The results obtained showed that the consumption of hydroxytyrosol barely influenced the amount of proteins that were being produced in the hippocampus between the fetuses of untreated mothers and the fetuses from mothers who received a supplement of this compound in their diet. “The consumption of this molecule prevents oxidative processes at the neuronal level, but not through changes in protein levels”, clarifies the author of the study.

However, they observed differences in abundance of 11 proteins between both groups. Of all of them, three proteins with neuroprotective functions were more abundant in the group of treated fetuses.

One of them acts as a messenger of brain signals. “This protein prevents the incorporation of toxic metabolites into the nervous system. Its absence is related to the loss of cognitive function and aging”, points out García-Contreras.

Another of the most abundant proteins repairs abnormal structures that prevent other peptides from joining the protein chain and performing their function. “In fetuses whose mothers took hydroxytyrosol, there were more of these proteins. The lack of them or a low availability of them causes this cycle to break and as a consequence different diseases related to a protein malformation can arise ”, points out the expert.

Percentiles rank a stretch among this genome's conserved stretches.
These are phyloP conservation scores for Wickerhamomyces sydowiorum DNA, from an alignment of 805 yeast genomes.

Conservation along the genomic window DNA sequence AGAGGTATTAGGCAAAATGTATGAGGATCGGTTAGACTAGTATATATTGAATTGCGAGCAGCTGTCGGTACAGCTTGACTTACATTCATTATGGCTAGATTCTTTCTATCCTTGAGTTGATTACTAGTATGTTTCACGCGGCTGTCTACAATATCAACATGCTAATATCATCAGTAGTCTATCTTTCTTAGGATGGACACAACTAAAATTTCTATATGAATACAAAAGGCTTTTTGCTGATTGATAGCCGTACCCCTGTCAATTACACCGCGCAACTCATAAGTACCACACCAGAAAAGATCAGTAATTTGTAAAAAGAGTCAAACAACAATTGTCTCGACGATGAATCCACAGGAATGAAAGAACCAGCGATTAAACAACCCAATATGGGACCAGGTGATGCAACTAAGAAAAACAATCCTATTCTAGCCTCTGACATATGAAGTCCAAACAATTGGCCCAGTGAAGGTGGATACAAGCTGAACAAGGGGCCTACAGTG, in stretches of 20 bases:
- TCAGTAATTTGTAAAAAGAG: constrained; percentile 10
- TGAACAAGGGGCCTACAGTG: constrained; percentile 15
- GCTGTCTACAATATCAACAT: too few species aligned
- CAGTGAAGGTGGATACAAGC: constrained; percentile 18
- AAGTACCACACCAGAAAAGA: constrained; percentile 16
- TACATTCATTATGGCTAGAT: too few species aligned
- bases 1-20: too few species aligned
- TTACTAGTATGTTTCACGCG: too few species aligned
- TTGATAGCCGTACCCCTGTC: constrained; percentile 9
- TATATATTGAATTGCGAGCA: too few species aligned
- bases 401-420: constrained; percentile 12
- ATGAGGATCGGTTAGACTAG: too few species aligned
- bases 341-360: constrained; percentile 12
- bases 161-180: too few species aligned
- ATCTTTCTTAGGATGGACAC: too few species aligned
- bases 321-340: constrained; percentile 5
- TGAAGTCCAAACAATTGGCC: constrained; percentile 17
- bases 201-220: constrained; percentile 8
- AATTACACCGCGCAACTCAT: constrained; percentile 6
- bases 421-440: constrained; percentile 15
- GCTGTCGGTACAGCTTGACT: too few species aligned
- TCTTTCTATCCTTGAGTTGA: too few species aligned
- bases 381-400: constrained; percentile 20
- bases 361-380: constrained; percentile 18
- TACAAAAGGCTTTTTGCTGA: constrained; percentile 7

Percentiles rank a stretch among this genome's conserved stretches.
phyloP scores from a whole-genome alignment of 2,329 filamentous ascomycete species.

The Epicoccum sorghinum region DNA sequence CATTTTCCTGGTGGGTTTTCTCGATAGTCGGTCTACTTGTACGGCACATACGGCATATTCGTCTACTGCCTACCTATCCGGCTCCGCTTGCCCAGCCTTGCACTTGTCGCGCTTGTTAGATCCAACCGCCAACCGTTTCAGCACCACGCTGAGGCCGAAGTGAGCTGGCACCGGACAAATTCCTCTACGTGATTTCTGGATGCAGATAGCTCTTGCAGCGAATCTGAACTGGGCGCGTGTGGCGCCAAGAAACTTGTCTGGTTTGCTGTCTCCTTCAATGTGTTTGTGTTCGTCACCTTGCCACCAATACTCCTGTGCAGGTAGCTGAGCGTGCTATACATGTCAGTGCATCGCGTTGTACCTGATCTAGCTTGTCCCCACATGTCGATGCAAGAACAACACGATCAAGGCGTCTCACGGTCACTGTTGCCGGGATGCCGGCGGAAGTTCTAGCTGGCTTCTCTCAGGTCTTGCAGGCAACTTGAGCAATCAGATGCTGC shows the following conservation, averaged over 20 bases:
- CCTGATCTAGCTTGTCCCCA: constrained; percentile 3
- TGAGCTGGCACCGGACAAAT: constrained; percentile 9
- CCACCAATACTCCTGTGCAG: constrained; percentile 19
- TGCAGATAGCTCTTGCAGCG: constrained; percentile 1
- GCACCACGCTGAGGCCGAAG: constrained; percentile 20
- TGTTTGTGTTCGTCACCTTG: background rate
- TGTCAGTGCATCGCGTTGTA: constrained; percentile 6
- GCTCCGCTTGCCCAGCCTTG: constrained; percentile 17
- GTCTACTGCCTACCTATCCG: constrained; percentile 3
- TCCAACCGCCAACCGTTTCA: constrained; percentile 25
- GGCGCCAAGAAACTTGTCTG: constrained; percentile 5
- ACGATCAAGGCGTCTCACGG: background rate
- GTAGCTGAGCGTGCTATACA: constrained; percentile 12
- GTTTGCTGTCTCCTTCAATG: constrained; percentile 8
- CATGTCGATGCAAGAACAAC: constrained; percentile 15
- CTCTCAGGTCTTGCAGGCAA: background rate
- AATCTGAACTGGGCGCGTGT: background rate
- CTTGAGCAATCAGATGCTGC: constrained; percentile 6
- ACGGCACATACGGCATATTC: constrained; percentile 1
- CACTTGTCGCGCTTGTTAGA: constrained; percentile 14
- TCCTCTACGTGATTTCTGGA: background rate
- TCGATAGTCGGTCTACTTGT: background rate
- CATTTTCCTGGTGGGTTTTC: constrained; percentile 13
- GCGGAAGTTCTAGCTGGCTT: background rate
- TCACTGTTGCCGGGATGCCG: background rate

The third of these proteins is related to cognitive function. “If their presence is low, there are more chances of suffering from stress and anxiety,” says García-Contreras.

To obtain these conclusions, the experts carried out an experimental design in which two groups were included: on the one hand, a group of Iberian sows that were given the hydroxytyrosol supplement during the last two thirds of gestation, and a group ( “control”) which was not included.

Feeding was restricted to 50% of their daily needs in both groups to ensure the appearance of fetuses with retarded intrauterine growth and, thus, to be able to verify the effectiveness or otherwise of hydroxytyrosol.

Retarded intrauterine growth is mainly caused by a deficit in the supply of nutrients and/or oxygen to the fetus due to inadequate maternal nutrition (excess or deficiency), or by placental insufficiency unrelated to maternal nutrition.

With this model of feeding in pregnant sows, the experts ensured the appearance of fetuses affected by retarded intrauterine growth characterized, among many other disorders, by presenting inadequate brain development. “If we transfer it to human medicine, these fetuses will give rise to babies with a low birth weight, a disorder associated with a higher incidence of neonatal mortality and morbidity, as well as a greater propensity to suffer from metabolic and cardiovascular diseases in adult life,” he adds. the expert.

The study is titled “Polyphenols and IUGR Pregnancies: Effects of the Antioxidant Hydroxytyrosol on the Hippocampus Proteome in a Porcine Model. And it has been published in the academic journal Antioxidants. (Source: Discover Foundation)

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Written by Editor TLN